Ubuntu – Ubuntu 16.04 LTS, internet connection doesn’t work, but network still can access machine


Last night the machine was working fine. This morning, no internet access.

I'm working with a wired Ethernet connection.
I can ping the router, but not google.
I am able to access shared files on the machine from another computer through the wired network.

Other machines on the network can access the internet. It's only the Ubuntu box that can't get internet.

I can ping google by address but not by name.

output of lsb_release -a

No LSB modules are available.
Distributor ID: Ubuntu
Description: Ubuntu 16.04.2 LTS
Release: 16.04
Codename: xenial

nmcli dev show | grep DNS partial results:


Which is the router address.

more /etc/resolve results:

 # Generated by OpenVPN Client UP Script  


ls -1 /etc/resolv.conf results:

-rw-r–r– 1 root root 172 Feb 23 22:34 /etc/resolv.conf

Best Answer

It's my understanding that /etc/resolv.conf is for public nameservers only. It appears that yours has been modified to use a private nameserver ostensibly over a VPN. If you wish your Ubuntu box to obtain Domain Name Service normally to allow internet access, I suggest that you revert back to the default /etc/resolv.conf file which contains:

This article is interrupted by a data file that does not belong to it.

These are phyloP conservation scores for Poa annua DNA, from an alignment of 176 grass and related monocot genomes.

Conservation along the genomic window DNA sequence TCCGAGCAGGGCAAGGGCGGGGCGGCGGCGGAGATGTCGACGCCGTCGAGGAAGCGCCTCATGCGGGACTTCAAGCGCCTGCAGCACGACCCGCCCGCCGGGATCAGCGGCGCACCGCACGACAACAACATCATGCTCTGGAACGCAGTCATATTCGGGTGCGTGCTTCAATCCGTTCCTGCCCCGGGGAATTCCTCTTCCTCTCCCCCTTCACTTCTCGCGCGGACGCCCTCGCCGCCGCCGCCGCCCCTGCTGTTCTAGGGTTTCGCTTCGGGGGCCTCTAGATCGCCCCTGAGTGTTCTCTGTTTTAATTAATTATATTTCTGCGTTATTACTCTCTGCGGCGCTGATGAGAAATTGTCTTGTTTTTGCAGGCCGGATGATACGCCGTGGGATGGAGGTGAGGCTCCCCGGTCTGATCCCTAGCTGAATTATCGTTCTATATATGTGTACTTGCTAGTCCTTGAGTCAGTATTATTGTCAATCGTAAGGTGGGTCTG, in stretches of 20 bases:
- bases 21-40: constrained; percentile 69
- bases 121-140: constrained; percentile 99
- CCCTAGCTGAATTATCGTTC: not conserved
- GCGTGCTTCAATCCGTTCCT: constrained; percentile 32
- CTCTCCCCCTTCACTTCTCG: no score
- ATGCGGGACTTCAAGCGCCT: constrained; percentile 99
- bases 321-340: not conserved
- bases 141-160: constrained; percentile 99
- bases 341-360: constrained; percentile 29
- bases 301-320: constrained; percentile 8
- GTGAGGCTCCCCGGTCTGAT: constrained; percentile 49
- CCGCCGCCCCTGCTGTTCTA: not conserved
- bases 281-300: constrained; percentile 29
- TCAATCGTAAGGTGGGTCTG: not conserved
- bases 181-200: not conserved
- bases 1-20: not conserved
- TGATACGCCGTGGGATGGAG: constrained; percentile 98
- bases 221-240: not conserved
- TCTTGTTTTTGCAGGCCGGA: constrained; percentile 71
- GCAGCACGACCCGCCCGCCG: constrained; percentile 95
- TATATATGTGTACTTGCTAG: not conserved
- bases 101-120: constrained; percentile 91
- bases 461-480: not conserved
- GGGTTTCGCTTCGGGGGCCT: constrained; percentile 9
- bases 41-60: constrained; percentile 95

# Dynamic resolv.conf(5) file for glibc resolver(3) generated by resolvconf(8)

You can revert back to the default /etc/resolv.conf file by either restoring the original from a recent backup from before it was modified, or opening the file the link points to with the command sudo gedit /etc/resolv.conf and pasting the code from the default file above into it overwriting it's current content. You may want to save a copy of the current content beforehand as a backup somewhere you will be able to locate it if you find you need it.

NOTE: /etc/resolv.conf is a symbolic link to the file /run/resolvconf/resolv.conf so file based operations such as editing on /etc/resolv.conf will actually be carried out on /run/resolvconf/resolv.conf

To confirm that the link hasn't been erroneously modified run the command ls -l /etc/resolv.conf which should result in the output below.

lrwxrwxrwx 1 root root 29 Feb 25 2016 /etc/resolv.conf -> ../run/resolvconf/resolv.conf

the arrow indicates it's a symlink.

For more information on resolvconf which modifies this file see the man page.

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